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I began my Linux user experience last 7 months ago. My background includes a lot of computer usage and programming, and includes several years of Unix development, so it wasn't completely foreign to me.
The first distribution that I discovered which fit my needs from the perspective of stability, control and learning was Slackware. While I still really like Slack, I found that I wanted to add more cutting edge packages and a bit easier to update.
After poking around I found Arch Linux. It is exactly what I was looking for!
Arch Linux uses a rolling release cycle. A particular version, 0.7.1 in this case, represents an intallable snapshot of the current repository. There is also a testing repository that the devs use to add new, bleeding edge packages to the system, and sort of work out the kinks. When it's good, it moves to the current repository, and so it goes.
Installing Arch from the CD ISO image is straight forward. It uses a text based interface that would be familiar to most Slackware and Debian users. I liked the disk configuration utilities provided, and it gave me complete control of the partitions.
There are a lot of packages on the CD. Arch generally recommends that you install the base package, and update your system to current once you are booted to the command prompt. In my case, I need to recompile madwifi or ndiswrapper for the systems I install, so I usually include the development packages, too. There is an option that will allow you to install everything, and I must admit to having done this a couple of times, too.
Once booted, configuring the system is very straightforward. Most of the basics can be addressed in the /etc/rc.conf file. Here you can specify time zones, network profiles, and modules to be loaded. The hardware detection scheme in Arch is very good, and most modules will be detected and loaded automatically. Still, this is where you go to start samba and cups.
The next thing to do is to update the system. Binary packages are distributed to Arch systems via the pacman tool. This tool reads its source information from the /etc/pacman.conf file. Here, you can select whether you want to enable the testing, extra or community repositories. Updating from testing is for those of us who enjoy living on the edge. I found xorg 7 installed from here within days of its availability. KDE 3.5 the same way.
Pacman is simple to use and manages dependencies well. The easiest upgrade command is "pacman -Syu" which will resync the package data base, and update all of your installed packages. Adding packages is also very easy. For example, "pacman -S xorg kdebase amarok-base amarok-engine-arts" will install some of my favorite stuff.
Living with Arch has really been a pleasure. The packages included with the 0.7.1 ISO are great, fresh and fast. The user community on the Arch Linux forums are helpful and considerate. The wiki is one of the best I've run across. This is a good place to start: http://www.archlinux.org/docs/en/guide/install/arch-install-guide.html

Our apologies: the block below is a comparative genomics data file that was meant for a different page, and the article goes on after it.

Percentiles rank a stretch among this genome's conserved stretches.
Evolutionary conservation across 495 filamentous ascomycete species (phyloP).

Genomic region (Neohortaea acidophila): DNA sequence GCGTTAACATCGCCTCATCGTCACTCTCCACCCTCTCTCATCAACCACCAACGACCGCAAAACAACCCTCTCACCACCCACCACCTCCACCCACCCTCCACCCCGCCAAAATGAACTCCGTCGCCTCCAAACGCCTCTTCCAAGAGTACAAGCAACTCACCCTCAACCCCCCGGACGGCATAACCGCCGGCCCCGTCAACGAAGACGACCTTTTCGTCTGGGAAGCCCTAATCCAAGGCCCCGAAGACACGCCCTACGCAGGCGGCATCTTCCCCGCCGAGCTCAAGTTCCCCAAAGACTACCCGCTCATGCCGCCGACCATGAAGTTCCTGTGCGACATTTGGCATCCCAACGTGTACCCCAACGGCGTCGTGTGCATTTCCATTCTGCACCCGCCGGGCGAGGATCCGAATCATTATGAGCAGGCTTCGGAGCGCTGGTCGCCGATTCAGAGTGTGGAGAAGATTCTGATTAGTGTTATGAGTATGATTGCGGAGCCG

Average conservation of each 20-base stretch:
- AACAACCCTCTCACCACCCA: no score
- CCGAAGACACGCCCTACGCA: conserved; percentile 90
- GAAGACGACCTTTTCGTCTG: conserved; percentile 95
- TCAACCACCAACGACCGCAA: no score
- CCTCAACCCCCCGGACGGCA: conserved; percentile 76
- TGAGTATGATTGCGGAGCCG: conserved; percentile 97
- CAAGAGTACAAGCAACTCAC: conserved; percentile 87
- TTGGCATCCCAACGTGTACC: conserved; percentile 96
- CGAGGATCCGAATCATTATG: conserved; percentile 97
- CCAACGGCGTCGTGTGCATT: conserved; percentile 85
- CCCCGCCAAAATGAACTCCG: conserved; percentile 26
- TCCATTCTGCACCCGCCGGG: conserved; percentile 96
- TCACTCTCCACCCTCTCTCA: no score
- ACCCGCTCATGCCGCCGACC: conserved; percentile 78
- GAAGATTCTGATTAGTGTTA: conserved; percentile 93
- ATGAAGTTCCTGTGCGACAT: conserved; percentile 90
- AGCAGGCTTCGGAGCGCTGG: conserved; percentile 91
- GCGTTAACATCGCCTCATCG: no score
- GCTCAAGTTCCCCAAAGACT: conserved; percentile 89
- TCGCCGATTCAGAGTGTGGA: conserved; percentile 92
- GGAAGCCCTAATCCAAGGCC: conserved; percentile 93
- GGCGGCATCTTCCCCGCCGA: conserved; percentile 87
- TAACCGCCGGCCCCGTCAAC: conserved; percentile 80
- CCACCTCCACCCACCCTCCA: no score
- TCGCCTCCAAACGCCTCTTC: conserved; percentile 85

I'd really like to take pages to discuss what I've learned with Slackware, but in the interest of time and space, I'll just say that I've learned a lot.
Slackware has obvious merits to experienced users, and those who are comfortable cruising around a terminal window. But, contrary to popular opinion, Slackware is also for newbies. Newbies that want to learn, to be certain, but newbies nonetheless.
The installation process went well. It picked up most of my hardware, everything except my wireless card which doesn't currently have native driver support. I did use another program for partitioning my hard drive, and also short-circuited things a bit by loading grub as my boot loader. All of those were my decisions, though, and Slackware just chugged merrily along.
The first workstation I installed Slackware on surprised me a bit by cheerfully logging me to a command line prompt. I'd been distro surfing, and this was the first time I'd been dropped of at this point, and thought I'd done something wrong. However, the Slackbook on-line explained what to do next, and before I knew it, I was on the internet learning more about configuring my Xwindows configuration.
Please, if you're new to Linux, spend a some time learning what's available to you in terms of on-line documentation: http://www.slackbook.org/
Many of the distros I tried satisfactorily got me this far. From this point on was where I really developed a loyalty to Slackware.
For all that is said about binary package installation, my experience has been much better with compiling packages my self. Downloading the source, running a couple of commands to build the package and create my *own* binary package is not hard. It's not. The last step was something that I learned from linuxquestions.org's Slackware forum. Installing the package this way leaves some nice bread crumbs to remove the package at some point if you want to.
Second piece of advice, check-out http://www.linuxquestions.org/questions/forumdisplay.php?forumid=14
The people here have been helpful in my experience.
Regarding my wireless cards, building ndiswrapper and loading the drivers that way was painless on Slackware. Probably not the preferred method, but that's not a problem with this distro or Linux but with my card's manufacturer.
Finally, this point. With each step forward in Slackware, my experience has been that my workstations would hold up well and be incrementally improved by the functionality of a package I installed. I really can't say this for most of the other distributions I tried. It seemed like the more I tried to configure or add to them, the less stable the systems seemed to become.
The reliability and stability of Slackware was reassuring to this new user.
So for people starting out, give it a try. For those old hats, you already know the story.